The book became reality—there were challenges. This was before the Kindle. I was unknown. But it did happen. Brenda [Randolph, director of the Africa Access project,] submitted it to the African studies competition and it got an award; that helped keep it afloat, and helped get it into school libraries. It is on Kindle [now]. I do have dreams of incorporating video footage into a digital book; Kindle doesn’t allow that.
Q: How did it work to collaborate with a co-author and a photographer?
A: I needed his [Bobbo’s] approval of everything I wrote. It’s factual. One of the goals was to get rid of the junk, the bad books about Africa. This included sending text back and forth, faxing. There was more impact if it was co-published with him. I have a dream of publishing it in Ghana, but it hasn’t happened.
Q: What about the photographer, Nestor Hernandez?
A: He was so important. He passed away; he was a well-known photographer. One of the children’s book consultants I talked to said why don’t you go and take pictures? I said I’m not a professional photographer. I said [to Nestor Hernandez], you can go and stay with Bobbo for a month and take pictures. We can collaborate on this book. That’s what he did. I told him before you take any pictures, I want you to learn how to weave.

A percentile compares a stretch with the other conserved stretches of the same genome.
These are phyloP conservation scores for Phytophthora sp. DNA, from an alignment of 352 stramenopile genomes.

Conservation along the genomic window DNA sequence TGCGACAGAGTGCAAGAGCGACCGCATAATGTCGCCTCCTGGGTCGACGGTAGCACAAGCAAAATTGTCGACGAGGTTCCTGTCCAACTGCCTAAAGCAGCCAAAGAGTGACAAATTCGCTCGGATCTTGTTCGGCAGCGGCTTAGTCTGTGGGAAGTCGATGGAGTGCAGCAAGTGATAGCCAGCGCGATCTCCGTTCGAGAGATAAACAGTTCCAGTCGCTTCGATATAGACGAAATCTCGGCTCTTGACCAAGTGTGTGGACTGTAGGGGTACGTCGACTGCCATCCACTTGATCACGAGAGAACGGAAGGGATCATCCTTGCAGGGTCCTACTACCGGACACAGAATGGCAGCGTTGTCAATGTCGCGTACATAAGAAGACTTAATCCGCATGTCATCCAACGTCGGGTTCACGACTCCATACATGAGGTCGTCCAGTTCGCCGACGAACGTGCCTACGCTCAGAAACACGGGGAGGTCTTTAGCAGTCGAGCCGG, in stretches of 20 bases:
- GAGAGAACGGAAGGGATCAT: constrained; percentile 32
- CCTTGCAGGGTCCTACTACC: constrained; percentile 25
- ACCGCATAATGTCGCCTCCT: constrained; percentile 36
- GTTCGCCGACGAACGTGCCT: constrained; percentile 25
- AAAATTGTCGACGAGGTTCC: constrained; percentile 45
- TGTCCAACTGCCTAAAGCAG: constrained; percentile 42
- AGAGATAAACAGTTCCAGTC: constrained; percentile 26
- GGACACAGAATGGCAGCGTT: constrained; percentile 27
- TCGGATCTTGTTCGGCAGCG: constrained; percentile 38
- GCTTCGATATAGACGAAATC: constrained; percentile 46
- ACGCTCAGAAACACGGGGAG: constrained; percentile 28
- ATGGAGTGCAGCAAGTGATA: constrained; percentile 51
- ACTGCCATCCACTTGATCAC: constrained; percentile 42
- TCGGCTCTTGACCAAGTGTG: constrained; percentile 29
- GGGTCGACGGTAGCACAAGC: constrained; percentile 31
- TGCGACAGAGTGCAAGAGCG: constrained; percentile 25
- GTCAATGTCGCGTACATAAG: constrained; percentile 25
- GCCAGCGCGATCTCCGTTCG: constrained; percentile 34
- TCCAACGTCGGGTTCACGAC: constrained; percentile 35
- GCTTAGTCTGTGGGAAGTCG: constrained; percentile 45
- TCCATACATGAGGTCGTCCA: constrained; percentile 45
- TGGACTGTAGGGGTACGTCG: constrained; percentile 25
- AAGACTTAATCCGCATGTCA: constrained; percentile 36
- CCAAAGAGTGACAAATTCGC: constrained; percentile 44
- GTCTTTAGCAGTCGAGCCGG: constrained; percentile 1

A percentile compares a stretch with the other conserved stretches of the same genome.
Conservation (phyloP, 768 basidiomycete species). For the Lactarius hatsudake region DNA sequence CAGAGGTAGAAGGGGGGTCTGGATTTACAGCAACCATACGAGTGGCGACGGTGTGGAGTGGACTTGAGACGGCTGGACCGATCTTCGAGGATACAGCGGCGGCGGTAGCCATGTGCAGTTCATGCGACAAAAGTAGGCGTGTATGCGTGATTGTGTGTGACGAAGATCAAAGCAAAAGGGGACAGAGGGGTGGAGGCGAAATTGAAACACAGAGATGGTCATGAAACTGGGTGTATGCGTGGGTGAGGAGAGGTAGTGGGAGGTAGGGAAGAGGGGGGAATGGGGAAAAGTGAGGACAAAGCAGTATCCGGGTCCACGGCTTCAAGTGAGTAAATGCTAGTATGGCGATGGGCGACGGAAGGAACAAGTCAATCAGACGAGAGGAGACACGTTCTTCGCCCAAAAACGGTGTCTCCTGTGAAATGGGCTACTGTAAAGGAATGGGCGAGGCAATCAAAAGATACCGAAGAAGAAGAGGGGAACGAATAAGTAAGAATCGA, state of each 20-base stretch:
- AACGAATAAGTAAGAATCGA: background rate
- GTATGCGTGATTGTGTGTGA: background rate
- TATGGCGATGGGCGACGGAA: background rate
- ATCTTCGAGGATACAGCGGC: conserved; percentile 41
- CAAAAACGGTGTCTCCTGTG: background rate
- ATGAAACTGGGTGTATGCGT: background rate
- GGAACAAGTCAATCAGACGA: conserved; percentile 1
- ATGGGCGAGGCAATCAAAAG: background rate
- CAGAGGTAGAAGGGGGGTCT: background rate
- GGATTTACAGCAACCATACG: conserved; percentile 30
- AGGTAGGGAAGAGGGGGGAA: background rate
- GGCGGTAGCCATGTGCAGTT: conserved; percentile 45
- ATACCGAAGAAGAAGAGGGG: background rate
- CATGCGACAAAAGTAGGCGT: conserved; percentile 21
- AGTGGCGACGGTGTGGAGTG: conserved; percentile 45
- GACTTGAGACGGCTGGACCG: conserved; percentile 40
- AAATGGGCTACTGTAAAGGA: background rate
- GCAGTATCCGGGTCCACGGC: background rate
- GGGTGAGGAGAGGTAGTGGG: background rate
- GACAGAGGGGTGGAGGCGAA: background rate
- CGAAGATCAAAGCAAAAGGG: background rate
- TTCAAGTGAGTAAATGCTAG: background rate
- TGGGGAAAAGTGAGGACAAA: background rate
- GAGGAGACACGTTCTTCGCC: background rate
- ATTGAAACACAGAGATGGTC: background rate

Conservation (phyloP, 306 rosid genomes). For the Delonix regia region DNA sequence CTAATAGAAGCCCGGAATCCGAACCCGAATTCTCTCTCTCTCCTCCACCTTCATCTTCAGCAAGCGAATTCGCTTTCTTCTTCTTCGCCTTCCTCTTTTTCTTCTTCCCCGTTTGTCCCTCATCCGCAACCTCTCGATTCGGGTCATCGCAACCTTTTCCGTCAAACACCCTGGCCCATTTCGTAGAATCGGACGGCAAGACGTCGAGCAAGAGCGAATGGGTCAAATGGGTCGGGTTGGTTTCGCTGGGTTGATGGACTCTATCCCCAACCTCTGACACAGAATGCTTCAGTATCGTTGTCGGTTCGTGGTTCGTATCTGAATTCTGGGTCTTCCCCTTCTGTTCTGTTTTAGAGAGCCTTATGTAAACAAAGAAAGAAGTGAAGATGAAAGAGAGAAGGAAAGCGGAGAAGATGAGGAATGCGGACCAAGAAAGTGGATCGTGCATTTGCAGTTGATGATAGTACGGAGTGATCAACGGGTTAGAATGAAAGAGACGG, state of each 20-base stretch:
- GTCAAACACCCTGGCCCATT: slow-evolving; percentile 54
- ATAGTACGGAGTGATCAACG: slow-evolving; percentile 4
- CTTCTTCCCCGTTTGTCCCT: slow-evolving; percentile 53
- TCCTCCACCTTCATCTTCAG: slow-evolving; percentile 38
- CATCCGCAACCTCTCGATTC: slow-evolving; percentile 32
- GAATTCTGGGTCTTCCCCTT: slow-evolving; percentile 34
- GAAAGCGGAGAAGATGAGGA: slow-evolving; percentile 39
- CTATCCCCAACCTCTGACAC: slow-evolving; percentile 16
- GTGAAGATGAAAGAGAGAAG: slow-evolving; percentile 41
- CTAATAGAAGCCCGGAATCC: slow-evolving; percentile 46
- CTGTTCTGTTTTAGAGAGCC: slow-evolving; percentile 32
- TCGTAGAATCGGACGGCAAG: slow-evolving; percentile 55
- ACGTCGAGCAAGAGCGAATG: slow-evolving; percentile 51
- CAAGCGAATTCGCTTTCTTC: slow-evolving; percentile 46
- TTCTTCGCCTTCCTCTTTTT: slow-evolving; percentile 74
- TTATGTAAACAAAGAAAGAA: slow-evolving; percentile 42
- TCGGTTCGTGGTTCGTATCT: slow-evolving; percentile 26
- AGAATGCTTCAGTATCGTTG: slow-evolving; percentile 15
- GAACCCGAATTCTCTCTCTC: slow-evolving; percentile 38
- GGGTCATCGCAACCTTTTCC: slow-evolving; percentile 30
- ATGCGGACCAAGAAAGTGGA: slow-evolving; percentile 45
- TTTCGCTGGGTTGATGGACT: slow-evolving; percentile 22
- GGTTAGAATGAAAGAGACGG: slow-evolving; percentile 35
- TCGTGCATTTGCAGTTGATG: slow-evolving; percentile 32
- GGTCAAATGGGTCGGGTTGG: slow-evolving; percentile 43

Q: Did he?
A: He did. It’s hard as a grown person to learn. It’s a very physical activity.
Q: How did you become involved in weaving?
A: I’m of that generation when during the war in Vietnam, everybody was going crazy with what the world was coming to. I was in a Ph.D. program, and I got fed up. I went to Europe; I wanted to do something with my hands. A lot of people now are the same; we’re going in cycles. I did an apprenticeship.
Q: What are you working on now?
A: I co-founded a group that promotes renewable energy; we promote solar cooking all over the world.
What got me into that was working with the artisans. In Ivory Coast, I was supposed to focus on women. Men do the weaving; women spin cotton. I learned that these women, if they don’t spin cotton, have no income at all. If they spin cotton, at least they earn a little. The weavers need the cotton.
The women I was working with, ages 15-45, they were so busy collecting firewood to cook food, heat the water, they don’t have enough time for anything. The old ladies would sit under a tree for an hour or two and spin cotton. But the women taking care of the households had no time for anything.
With solar cooking, using the sun to cook food, they [would have more time; they] wouldn’t have to get firewood. My goal is to return to Ivory Coast with technology and change the world! The countries we work in [in Africa] are all English-speaking countries; it’s hard in French-speaking countries.
Q: Anything else we should know?
A: I have an exhibit traveling from school to school. With the solar cooking project, a publication mentioned me, and it got into the hands of a refugee from Congo in a refugee camp in Zimbabwe. He started sending drawings, essays, poetry. I was overwhelmed with happiness and grief at the same time. Finally, with the help of an art teacher, I put together an exhibit. It’s traveling from school to school in the D.C. area.
--Interview with Deborah Kalb